Economic analysis

American finds austerity (the charts)

The U.S. did not have to destroy its economy to accomplish this incredible fiscal improvement

In this week’s issue of Maclean’s, my column looks at some of the surprising ways the U.S. has emerged as a pillar of fiscal austerity, and to what extent that has aided or hurt the recovery. To go along with it I pulled together some charts to show how America compares to the U.K., a country which a few years ago purposefully set out to wage war on its deficit. America, instead, more or less backed into austerity in the form of bitter compromises between Democrats and Republicans that entailed tax hikes and spending cuts. Some charts also include data for Canada, which, in some cases, has been the least austere of the lot.

Let’s start with America’s deficit, which shrank rapidly in fiscal 2013.

Remember, it wasn’t all that long ago some were predicting trillion-dollar plus deficits stretching out forever. Just this week the Congressional Budget Office estimated the U.S. posted a US$44 billion surplus in the month of December, compared to a US$1 billion deficit a year earlier.

But a better way to measure the deficit over the long term is as a percent of GDP, and this chart from David Rosenberg, chief economist at Gluskin Sheff, shows the U.S. is in the midst of the sharpest fiscal adjustment since the 1970s. As Rosenberg noted in a recent report: “Very few countries around the world have accomplished this — Greece and Ireland come to mind, but the United States did not have to destroy its economy to accomplish this incredible fiscal improvement.”

To see how the U.K.’s own pursuit of austerity has compared, I grabbed data from the most recent IMF Fiscal Monitor. (2013 and 2014 are forecasts)…

And below, with Canada…

We started from a much healthier base, with a relatively minuscule deficit. And while it ballooned after the Harper Government cut the GST and launched its $60 billion stimulus plan, Canada’s deficit never grew to U.S. and U.K. proportions. Then again, it isn’t going away all that quickly, either.
Tax hikes have done a lot of the heavy lifting in reducing America’s deficit, but painful spending cuts enforced by the sequester are rapidly shrinking the size of the U.S. government. In fact, there has been no time going back to the 1960s during which U.S. spending continued to decline this many quarters into a recovery…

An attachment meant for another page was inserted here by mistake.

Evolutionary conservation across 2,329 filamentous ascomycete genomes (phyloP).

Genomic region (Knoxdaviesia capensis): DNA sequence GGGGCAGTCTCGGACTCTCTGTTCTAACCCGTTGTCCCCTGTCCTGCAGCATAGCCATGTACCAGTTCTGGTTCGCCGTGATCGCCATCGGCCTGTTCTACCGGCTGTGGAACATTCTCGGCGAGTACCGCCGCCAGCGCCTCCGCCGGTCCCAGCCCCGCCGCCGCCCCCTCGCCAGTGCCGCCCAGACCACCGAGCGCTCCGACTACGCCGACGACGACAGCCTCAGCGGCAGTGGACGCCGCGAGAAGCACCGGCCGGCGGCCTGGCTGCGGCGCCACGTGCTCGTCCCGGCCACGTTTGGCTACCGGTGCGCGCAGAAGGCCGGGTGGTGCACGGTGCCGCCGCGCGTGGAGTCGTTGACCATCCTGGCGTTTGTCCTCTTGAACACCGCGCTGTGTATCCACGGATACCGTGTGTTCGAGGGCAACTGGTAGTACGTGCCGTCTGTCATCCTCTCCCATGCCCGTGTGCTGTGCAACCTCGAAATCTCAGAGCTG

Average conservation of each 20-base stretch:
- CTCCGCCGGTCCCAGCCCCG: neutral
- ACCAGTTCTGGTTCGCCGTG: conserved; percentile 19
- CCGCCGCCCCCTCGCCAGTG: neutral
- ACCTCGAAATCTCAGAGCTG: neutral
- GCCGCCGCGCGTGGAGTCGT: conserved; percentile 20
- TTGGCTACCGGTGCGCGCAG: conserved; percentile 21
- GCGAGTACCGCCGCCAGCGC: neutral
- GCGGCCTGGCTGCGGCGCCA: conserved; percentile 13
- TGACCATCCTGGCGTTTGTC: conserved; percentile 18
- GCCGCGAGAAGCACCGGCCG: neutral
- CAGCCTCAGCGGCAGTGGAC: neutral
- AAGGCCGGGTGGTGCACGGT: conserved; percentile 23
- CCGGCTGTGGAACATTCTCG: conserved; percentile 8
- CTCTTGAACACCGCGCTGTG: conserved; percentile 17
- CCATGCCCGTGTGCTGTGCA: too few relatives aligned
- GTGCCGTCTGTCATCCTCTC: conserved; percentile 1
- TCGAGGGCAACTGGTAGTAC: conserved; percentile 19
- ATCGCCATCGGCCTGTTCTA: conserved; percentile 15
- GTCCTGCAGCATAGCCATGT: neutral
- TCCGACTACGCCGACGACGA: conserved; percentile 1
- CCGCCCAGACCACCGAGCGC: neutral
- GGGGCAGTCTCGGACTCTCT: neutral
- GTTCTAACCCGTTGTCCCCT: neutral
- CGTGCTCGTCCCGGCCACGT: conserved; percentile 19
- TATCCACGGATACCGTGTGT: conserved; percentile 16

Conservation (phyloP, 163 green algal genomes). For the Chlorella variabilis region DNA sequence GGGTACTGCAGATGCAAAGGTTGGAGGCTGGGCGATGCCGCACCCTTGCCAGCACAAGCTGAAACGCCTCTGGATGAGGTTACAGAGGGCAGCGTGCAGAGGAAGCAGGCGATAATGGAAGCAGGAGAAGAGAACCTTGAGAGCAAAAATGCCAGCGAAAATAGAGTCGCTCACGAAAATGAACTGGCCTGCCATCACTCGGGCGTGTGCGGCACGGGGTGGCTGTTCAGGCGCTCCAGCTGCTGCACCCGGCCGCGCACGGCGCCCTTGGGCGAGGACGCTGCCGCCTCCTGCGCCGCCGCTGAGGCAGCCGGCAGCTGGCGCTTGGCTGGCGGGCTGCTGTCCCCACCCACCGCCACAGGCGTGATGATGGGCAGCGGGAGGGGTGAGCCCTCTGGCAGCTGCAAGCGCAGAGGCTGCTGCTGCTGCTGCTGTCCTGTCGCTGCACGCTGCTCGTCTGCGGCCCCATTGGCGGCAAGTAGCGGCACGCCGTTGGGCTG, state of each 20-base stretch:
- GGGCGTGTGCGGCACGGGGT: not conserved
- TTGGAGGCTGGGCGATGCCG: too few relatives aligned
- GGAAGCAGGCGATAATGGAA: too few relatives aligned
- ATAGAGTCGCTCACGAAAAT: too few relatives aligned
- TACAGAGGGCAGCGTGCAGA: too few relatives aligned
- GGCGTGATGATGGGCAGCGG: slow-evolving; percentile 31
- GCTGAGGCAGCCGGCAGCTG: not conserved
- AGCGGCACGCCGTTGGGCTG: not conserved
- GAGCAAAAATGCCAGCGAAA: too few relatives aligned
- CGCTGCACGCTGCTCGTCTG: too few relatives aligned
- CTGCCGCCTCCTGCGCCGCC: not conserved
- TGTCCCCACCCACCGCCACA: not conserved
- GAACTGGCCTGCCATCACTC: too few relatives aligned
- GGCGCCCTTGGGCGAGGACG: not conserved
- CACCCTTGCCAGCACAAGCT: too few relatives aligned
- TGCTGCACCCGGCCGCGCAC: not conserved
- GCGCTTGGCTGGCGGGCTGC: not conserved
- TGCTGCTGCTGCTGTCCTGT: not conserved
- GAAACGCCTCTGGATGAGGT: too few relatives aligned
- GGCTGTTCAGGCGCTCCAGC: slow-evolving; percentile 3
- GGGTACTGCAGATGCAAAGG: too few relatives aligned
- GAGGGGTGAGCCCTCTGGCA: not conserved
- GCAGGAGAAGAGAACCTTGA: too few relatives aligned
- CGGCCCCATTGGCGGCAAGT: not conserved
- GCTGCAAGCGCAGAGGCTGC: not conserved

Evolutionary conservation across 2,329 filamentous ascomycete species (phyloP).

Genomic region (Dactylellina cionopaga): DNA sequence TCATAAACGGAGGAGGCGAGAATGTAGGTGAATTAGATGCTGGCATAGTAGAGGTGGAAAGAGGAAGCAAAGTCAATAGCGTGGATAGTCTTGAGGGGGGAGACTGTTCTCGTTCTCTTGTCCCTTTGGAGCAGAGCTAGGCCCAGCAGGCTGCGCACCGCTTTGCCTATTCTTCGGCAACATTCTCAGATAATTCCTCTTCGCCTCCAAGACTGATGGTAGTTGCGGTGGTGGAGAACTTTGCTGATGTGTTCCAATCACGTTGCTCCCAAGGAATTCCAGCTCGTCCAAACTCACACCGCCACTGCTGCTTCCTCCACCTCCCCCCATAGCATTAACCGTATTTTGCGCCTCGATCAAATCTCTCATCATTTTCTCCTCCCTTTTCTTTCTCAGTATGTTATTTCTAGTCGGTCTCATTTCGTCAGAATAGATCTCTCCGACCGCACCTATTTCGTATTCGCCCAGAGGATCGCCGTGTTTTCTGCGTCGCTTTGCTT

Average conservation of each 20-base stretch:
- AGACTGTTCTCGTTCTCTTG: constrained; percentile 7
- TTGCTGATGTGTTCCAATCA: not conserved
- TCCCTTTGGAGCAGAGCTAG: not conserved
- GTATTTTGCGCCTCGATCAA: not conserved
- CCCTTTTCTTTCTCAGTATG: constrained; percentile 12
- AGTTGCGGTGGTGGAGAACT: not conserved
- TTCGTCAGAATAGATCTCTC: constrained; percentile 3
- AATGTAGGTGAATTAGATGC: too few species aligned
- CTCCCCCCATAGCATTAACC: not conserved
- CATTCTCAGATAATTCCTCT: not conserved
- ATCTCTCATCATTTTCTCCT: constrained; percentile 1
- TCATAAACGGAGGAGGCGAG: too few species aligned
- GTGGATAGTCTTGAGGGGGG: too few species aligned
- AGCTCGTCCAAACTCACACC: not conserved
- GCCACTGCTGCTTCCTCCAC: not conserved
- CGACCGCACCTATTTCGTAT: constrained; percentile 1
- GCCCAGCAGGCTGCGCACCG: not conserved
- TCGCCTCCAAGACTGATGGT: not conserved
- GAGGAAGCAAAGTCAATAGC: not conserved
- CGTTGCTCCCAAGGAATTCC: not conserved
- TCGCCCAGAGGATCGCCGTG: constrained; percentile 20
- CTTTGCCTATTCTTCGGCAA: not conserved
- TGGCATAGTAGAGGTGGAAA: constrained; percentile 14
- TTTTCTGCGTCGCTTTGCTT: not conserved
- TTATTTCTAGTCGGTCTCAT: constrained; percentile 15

I’m not aware of a source to compare federal government spending across different governments, but the OECD tracks total government outlays (for all levels of government, and not just direct spending, but transfers, subsidies etc.) and once again, we see a much sharper drop in the U.S. than Canada since the recession. (This is as a percent of nominal GDP)


All those cuts have translated into an incredibly shrinking public sector workforce in the U.S. This chart reflects all levels of government–central, state and local. It flies in the face of claims the American public sector has unduly benefited from stimulus spending.

Again, I couldn’t find a single database to compare federal-only employment, so drew from various sources for this chart. No doubt there are differences in the what each country includes in its count of federal workers, but when employment levels are indexed against themselves, you see just how much Canada’s federal payroll swelled after Harper took office, and the trajectory since then.

Don’t get me wrong, America faces a dangerous road ahead, what with the national debt at $17 trillion and rising. The country needs its economy to grow in order to bring its debt under control.

Yet here’s the thing. Despite the cuts to spending, the tax hikes and the shrinking public sector job market—despite all that—the U.S. economy has continued to grow and is on pace to outperform both the U.K. and Canada this year and next.

Now, here’s the question for you: Is America growing because of the cuts, or despite them?